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Incoming BYTES
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Wednesday, August 1, 2012

Captivating Unknowns: Orchids?

the "Whitewood Orchid"

 Orchids of Northwestern Ontario

 by  r.a. kukkee

Here at Incoming Bytes sometimes it seems even the very concept of exotic flowers must belong elsewhere. We couldn't be more wrong-- Mother Nature is amazing, isn't she?

Admittedly, tender blossoms and the plants they are borne upon do not usually survive 'our kind' of extreme weather. In the flower gardens we tend to stick with the tried and true,  the indestructible black-eyed Susans,  Sweet Williams, Coneflowers, marigolds, and wild daisies.
 By contrast, delicate tea roses and orchids are perceived to be humid warm-climate plants,  heated greenhouse specialties that are "out of the question" or 'impossible' .  
  It really would not be surprising if flowers complained of off-season temperatures of -40F -- not uncommon in Northwestern Ontario for a couple of weeks or more in the long winter.

Does location make it impossible to have exotics?  No. Even in the wilds, the common " Pink Lady Slipper", a beautiful, delicate orchid, survives in Northwestern Ontario. 

We fearlessly like to believe  think nothing is impossible if you look in the right places at the right time.  It becomes more complicated when we realize that some orchids only blossom  every few years--and under specific conditions. Is that why we don't easily spot them?

I have found three specific flowers that offer unique  characteristics that are reminiscent of orchids.

Check this out!  I found this flower 3 years ago, and at that time I had never seen it in this locality.
  I  tentatively called it  the Whitewood Orchid- simply because there is no better name for this beautiful, and exotic, perhaps even rare flower.

Whitewood Orchid

The  small, creamy-white, less than half-inch blossoms  spring from individual bracts hosted by a single, tall flower stalk that bolts and grows from three or four leaves on the forest floor in a semi-shaded environs. The  habit and  presentation of this flower is similar to that of the common Phalaenopsis orchid.   The main flower spike varies from 7-10" tall with individual plants depending on location. Note the  single, tall flower spike and elongated leaves.  It is a beauty, is it not?

Whitewood Orchid

I made a new discovery this year--another orchid-like flower that has never been seen in previous years .  We have lived here for 33 years and have never seen this species before.  I wonder if the warmer summers have something to do with it?   Check this beauty out!

I have tentatively called this one the Whitewood Pink-fringed Orchid.   You can see why . The flower is similar to the Whitewood orchid, but pink-fringed--and it has completely different leaves.

Pink-Fringed Whitewood Orchid

And yes, it is small. Very small. The blooms are only  about half as  big as the "Whitewood Orchid" and the evidence is fleeting.   Check this out!  Look what we caught in the act, eating the evidence.  
 Now we know who eats this beautiful flower.  It must taste good.  The tiny beetle dining at the top  of the spike  in the photo below is about 1/16" long.Bon appetite!  Would you like fries with that?

 Pink-Fringed Whitewood Orchid  with beetle

Unfortunately, this one and only blooming specimen was trampled and broken by bunnies or Yogi bear between the time I first discovered it and got back to photograph it an hour later.
 I was very fortunate to be able to find the remains of the flower spike in the detritus---enough  to photograph, with a couple of blossoms.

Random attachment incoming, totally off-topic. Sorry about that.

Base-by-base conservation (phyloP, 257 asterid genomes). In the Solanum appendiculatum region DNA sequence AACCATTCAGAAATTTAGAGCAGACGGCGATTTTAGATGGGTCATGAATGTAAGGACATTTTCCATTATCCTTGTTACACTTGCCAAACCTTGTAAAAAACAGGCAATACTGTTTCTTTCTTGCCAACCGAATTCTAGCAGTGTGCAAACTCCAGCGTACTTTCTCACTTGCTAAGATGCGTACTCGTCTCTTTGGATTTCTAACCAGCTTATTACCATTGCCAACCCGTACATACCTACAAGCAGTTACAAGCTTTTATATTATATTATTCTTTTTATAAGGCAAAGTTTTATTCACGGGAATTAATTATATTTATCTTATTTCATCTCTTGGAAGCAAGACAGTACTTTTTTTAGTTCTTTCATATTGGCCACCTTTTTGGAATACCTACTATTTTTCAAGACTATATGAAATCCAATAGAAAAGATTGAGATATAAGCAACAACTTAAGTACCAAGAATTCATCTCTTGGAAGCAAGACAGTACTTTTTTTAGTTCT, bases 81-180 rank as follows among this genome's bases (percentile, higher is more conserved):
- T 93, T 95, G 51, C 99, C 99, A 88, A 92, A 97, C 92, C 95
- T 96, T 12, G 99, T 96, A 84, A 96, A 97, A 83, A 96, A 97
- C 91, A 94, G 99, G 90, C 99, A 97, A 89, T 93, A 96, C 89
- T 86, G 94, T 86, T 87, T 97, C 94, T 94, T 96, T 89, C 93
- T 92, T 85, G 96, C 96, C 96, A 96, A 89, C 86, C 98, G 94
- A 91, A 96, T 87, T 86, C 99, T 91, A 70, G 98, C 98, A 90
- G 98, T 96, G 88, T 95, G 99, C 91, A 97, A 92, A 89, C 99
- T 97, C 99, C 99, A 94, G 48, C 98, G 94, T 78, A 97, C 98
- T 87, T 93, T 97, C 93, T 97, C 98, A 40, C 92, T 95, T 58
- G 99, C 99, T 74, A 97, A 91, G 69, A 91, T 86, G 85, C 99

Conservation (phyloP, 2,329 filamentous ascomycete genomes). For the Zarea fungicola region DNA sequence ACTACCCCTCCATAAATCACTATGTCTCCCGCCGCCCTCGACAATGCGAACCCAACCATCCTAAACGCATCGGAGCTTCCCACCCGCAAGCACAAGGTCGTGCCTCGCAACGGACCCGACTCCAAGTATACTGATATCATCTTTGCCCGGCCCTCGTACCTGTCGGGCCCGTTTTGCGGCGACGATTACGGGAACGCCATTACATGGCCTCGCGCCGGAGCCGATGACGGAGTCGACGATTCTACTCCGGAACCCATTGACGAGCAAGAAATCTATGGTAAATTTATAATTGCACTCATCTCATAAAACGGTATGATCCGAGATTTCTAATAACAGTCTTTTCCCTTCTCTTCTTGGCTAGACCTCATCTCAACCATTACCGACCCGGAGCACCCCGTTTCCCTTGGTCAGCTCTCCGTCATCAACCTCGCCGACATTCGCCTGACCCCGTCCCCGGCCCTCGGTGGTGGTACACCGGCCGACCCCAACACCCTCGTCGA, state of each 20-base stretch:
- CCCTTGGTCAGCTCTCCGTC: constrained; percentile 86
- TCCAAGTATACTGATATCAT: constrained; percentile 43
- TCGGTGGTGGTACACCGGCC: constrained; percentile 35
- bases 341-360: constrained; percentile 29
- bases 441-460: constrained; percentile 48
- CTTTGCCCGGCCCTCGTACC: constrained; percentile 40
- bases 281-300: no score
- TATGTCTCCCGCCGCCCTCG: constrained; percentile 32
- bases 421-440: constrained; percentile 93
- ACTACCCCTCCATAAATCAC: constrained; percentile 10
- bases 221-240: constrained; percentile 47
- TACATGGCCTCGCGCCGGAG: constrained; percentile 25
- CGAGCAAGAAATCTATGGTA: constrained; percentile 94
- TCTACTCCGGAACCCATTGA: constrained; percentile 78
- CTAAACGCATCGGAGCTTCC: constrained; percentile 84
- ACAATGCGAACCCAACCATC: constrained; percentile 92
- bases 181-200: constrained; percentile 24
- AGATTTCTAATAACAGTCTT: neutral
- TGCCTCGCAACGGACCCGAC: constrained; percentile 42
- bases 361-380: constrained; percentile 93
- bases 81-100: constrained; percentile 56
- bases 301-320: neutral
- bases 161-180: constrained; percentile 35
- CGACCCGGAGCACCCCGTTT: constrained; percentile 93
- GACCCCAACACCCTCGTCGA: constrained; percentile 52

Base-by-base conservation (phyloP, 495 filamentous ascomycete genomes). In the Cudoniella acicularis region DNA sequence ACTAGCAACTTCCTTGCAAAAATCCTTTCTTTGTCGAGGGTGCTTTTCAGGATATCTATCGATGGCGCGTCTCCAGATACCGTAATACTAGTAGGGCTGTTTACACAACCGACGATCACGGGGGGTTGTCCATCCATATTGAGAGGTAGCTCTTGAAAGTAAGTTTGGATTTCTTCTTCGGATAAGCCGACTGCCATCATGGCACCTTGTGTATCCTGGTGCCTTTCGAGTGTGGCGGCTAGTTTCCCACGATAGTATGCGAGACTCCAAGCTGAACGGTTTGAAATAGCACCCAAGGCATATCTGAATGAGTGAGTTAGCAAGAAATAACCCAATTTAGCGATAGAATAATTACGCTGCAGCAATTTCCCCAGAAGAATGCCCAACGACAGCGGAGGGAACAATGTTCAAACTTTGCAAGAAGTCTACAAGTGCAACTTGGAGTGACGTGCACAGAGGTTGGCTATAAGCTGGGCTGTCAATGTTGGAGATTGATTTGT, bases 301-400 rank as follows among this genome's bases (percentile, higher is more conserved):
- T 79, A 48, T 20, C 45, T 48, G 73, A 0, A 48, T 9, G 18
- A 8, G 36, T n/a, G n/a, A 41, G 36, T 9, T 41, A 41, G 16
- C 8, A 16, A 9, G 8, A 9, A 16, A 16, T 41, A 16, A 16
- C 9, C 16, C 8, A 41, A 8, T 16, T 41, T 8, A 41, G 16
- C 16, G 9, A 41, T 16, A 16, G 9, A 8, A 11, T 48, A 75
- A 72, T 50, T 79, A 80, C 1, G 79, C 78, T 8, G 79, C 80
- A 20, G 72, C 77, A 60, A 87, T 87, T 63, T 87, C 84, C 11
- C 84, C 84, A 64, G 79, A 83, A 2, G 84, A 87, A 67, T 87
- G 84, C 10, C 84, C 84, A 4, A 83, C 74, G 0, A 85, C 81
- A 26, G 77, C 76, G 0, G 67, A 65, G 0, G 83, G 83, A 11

The leaves of this variety  are distinctively rounded.  There are also a couple missing!
 There were three or four leaves the same size as the largest one in this picture when this plant was still intact.  See?  There are also a couple of immature plant specimens close by.
Hopefully they will blossom next year.

Leaves of the Whitewood Pink-Fringed Orchid  ( Note the mature  big leaf and immature specimens)

As small as that unusual flower is,  in 2010  I discovered one even smaller.

 I called it the "Red-stemmed Spotted Orchid" because --you got it,  it is spotted.  The blooms are between 1/8" and 3/16"  across.  Very tiny, but exotic, aren't they?  It was very difficult to get this macro photo.

Whitewood  Red-Stemmed Spotted Orchid
Like the  rare Ghost orchid, the almost- transparent  Indian Pipe  --also found in this locality,  the Red-stemmed Spotted Orchid presents itself  only on a tall flower spike, without any visible leaves.
 2010 was  the first time we had ever seen this tiny, beautiful and unusual spotted flower as well.

The three stalks were carefully guarded in this location until they faded away naturally, hopefully to feed and preserve the plants.
Three  individual specimens of Red-stemmed spotted Orchids-- carefully guarded

Interestingly, about 20 years ago, an Indian Pipe, the Ghost orchid  was found about 40 feet from this location, but has not bloomed since that time.  Fascinated by exotic flowers,  we've been watching for it to return, but to no avail.  Yet, that is.
*unfortunately, my difficult, miserable and uncooperative internet system has not allowed me to find and add photos of the Pink lady-slipper  or the "Indian Pipe" at time of posting.

Well, that just about does it for orchid-like flowers in this neck of the woods.    I hope you liked them!  We're always on the lookout  for new ones! 
Have you discovered any indigenous wild orchids where you live?

Is that incoming I hear?

Photos by r.a.kukkee (c) 2012


  1. Neat! "Would you like fries with that?" - Ha ha ha!

    These look familiar - I think there's something similar in my neck of the woods, admittedly not so far from yours.

    This weekend I'll grub around a little and report back. Fantastic photos BTW!


    1. Hi, Wendy! That cute little beetle was making short work of that spike, I watched him for a bit. It's amazing how much they eat!
      YES, you may well have some of these around--being only 25 miles away or so! DO take some pictures and send them if you find some, ok? Thanks, great to see you! ":) ~R